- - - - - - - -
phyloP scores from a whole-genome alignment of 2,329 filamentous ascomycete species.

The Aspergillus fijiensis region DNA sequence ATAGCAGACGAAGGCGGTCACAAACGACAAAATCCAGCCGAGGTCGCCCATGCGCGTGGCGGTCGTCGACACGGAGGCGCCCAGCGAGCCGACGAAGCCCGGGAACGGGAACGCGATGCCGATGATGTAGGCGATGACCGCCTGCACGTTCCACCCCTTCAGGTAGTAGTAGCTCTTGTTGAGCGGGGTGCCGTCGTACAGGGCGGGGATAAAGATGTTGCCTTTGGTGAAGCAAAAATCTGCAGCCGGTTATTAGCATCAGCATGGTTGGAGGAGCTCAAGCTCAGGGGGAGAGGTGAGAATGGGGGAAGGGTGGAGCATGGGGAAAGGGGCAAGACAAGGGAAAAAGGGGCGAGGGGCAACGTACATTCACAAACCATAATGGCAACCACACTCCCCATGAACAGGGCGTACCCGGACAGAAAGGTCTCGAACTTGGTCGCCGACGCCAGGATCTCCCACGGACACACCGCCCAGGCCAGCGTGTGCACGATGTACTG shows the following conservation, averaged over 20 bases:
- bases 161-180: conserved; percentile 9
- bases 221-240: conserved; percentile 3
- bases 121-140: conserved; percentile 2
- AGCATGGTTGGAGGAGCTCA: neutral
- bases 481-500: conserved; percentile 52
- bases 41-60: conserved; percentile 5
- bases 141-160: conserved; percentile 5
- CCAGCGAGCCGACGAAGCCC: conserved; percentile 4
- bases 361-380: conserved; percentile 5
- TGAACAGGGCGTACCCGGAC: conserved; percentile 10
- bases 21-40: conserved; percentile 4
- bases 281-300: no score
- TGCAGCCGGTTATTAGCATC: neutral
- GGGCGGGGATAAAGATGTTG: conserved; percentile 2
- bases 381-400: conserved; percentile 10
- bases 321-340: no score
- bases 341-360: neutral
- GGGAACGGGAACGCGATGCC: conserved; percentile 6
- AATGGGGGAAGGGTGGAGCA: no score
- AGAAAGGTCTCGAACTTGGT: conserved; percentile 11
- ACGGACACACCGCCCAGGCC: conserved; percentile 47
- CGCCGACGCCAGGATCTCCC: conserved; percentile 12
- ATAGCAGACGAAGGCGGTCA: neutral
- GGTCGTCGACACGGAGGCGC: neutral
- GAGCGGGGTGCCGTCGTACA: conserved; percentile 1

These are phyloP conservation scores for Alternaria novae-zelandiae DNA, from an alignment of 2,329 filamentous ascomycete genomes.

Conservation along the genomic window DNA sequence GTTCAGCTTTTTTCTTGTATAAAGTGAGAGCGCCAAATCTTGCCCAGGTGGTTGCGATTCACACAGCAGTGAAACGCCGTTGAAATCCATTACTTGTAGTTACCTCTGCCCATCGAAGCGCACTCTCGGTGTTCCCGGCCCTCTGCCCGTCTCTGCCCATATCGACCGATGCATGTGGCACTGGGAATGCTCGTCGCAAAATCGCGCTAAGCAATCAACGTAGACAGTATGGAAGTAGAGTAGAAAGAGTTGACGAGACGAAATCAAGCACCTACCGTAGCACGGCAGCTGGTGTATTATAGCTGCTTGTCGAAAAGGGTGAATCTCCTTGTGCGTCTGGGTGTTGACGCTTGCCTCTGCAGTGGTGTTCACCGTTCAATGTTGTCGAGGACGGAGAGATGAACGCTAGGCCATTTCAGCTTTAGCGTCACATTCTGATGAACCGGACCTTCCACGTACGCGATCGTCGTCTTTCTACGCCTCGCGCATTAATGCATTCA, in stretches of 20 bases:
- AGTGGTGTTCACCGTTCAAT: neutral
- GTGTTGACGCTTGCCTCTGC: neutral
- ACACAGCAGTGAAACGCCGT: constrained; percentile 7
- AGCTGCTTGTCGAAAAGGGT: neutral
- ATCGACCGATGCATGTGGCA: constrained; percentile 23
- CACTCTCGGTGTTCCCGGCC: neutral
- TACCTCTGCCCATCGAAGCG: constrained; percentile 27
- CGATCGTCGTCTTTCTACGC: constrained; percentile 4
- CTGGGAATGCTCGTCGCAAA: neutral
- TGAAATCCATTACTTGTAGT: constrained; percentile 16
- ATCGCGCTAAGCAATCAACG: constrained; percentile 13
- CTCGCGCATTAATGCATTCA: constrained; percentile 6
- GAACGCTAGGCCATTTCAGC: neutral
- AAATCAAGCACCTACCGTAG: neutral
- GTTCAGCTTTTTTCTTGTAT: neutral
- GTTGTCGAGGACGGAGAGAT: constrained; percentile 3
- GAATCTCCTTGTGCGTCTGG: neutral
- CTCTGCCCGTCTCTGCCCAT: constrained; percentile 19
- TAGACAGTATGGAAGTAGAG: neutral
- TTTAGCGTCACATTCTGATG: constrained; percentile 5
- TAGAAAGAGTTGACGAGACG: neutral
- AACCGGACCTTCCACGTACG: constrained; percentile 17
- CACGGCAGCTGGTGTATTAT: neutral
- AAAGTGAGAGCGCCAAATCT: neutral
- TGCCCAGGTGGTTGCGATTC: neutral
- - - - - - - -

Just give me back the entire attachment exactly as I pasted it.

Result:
phyloP scores from a whole-genome alignment of 2,329 filamentous ascomycete species.

The Aspergillus fijiensis region DNA sequence ATAGCAGACGAAGGCGGTCACAAACGACAAAATCCAGCCGAGGTCGCCCATGCGCGTGGCGGTCGTCGACACGGAGGCGCCCAGCGAGCCGACGAAGCCCGGGAACGGGAACGCGATGCCGATGATGTAGGCGATGACCGCCTGCACGTTCCACCCCTTCAGGTAGTAGTAGCTCTTGTTGAGCGGGGTGCCGTCGTACAGGGCGGGGATAAAGATGTTGCCTTTGGTGAAGCAAAAATCTGCAGCCGGTTATTAGCATCAGCATGGTTGGAGGAGCTCAAGCTCAGGGGGAGAGGTGAGAATGGGGGAAGGGTGGAGCATGGGGAAAGGGGCAAGACAAGGGAAAAAGGGGCGAGGGGCAACGTACATTCACAAACCATAATGGCAACCACACTCCCCATGAACAGGGCGTACCCGGACAGAAAGGTCTCGAACTTGGTCGCCGACGCCAGGATCTCCCACGGACACACCGCCCAGGCCAGCGTGTGCACGATGTACTG shows the following conservation, averaged over 20 bases:
- bases 161-180: conserved; percentile 9
- bases 221-240: conserved; percentile 3
- bases 121-140: conserved; percentile 2
- AGCATGGTTGGAGGAGCTCA: neutral
- bases 481-500: conserved; percentile 52
- bases 41-60: conserved; percentile 5
- bases 141-160: conserved; percentile 5
- CCAGCGAGCCGACGAAGCCC: conserved; percentile 4
- bases 361-380: conserved; percentile 5
- TGAACAGGGCGTACCCGGAC: conserved; percentile 10
- bases 21-40: conserved; percentile 4
- bases 281-300: no score
- TGCAGCCGGTTATTAGCATC: neutral
- GGGCGGGGATAAAGATGTTG: conserved; percentile 2
- bases 381-400: conserved; percentile 10
- bases 321-340: no score
- bases 341-360: neutral
- GGGAACGGGAACGCGATGCC: conserved; percentile 6
- AATGGGGGAAGGGTGGAGCA: no score
- AGAAAGGTCTCGAACTTGGT: conserved; percentile 11
- ACGGACACACCGCCCAGGCC: conserved; percentile 47
- CGCCGACGCCAGGATCTCCC: conserved; percentile 12
- ATAGCAGACGAAGGCGGTCA: neutral
- GGTCGTCGACACGGAGGCGC: neutral
- GAGCGGGGTGCCGTCGTACA: conserved; percentile 1

These are phyloP conservation scores for Alternaria novae-zelandiae DNA, from an alignment of 2,329 filamentous ascomycete genomes.

Conservation along the genomic window DNA sequence GTTCAGCTTTTTTCTTGTATAAAGTGAGAGCGCCAAATCTTGCCCAGGTGGTTGCGATTCACACAGCAGTGAAACGCCGTTGAAATCCATTACTTGTAGTTACCTCTGCCCATCGAAGCGCACTCTCGGTGTTCCCGGCCCTCTGCCCGTCTCTGCCCATATCGACCGATGCATGTGGCACTGGGAATGCTCGTCGCAAAATCGCGCTAAGCAATCAACGTAGACAGTATGGAAGTAGAGTAGAAAGAGTTGACGAGACGAAATCAAGCACCTACCGTAGCACGGCAGCTGGTGTATTATAGCTGCTTGTCGAAAAGGGTGAATCTCCTTGTGCGTCTGGGTGTTGACGCTTGCCTCTGCAGTGGTGTTCACCGTTCAATGTTGTCGAGGACGGAGAGATGAACGCTAGGCCATTTCAGCTTTAGCGTCACATTCTGATGAACCGGACCTTCCACGTACGCGATCGTCGTCTTTCTACGCCTCGCGCATTAATGCATTCA, in stretches of 20 bases:
- AGTGGTGTTCACCGTTCAAT: neutral
- GTGTTGACGCTTGCCTCTGC: neutral
- ACACAGCAGTGAAACGCCGT: constrained; percentile 7
- AGCTGCTTGTCGAAAAGGGT: neutral
- ATCGACCGATGCATGTGGCA: constrained; percentile 23
- CACTCTCGGTGTTCCCGGCC: neutral
- TACCTCTGCCCATCGAAGCG: constrained; percentile 27
- CGATCGTCGTCTTTCTACGC: constrained; percentile 4
- CTGGGAATGCTCGTCGCAAA: neutral
- TGAAATCCATTACTTGTAGT: constrained; percentile 16
- ATCGCGCTAAGCAATCAACG: constrained; percentile 13
- CTCGCGCATTAATGCATTCA: constrained; percentile 6
- GAACGCTAGGCCATTTCAGC: neutral
- AAATCAAGCACCTACCGTAG: neutral
- GTTCAGCTTTTTTCTTGTAT: neutral
- GTTGTCGAGGACGGAGAGAT: constrained; percentile 3
- GAATCTCCTTGTGCGTCTGG: neutral
- CTCTGCCCGTCTCTGCCCAT: constrained; percentile 19
- TAGACAGTATGGAAGTAGAG: neutral
- TTTAGCGTCACATTCTGATG: constrained; percentile 5
- TAGAAAGAGTTGACGAGACG: neutral
- AACCGGACCTTCCACGTACG: constrained; percentile 17
- CACGGCAGCTGGTGTATTAT: neutral
- AAAGTGAGAGCGCCAAATCT: neutral
- TGCCCAGGTGGTTGCGATTC: neutral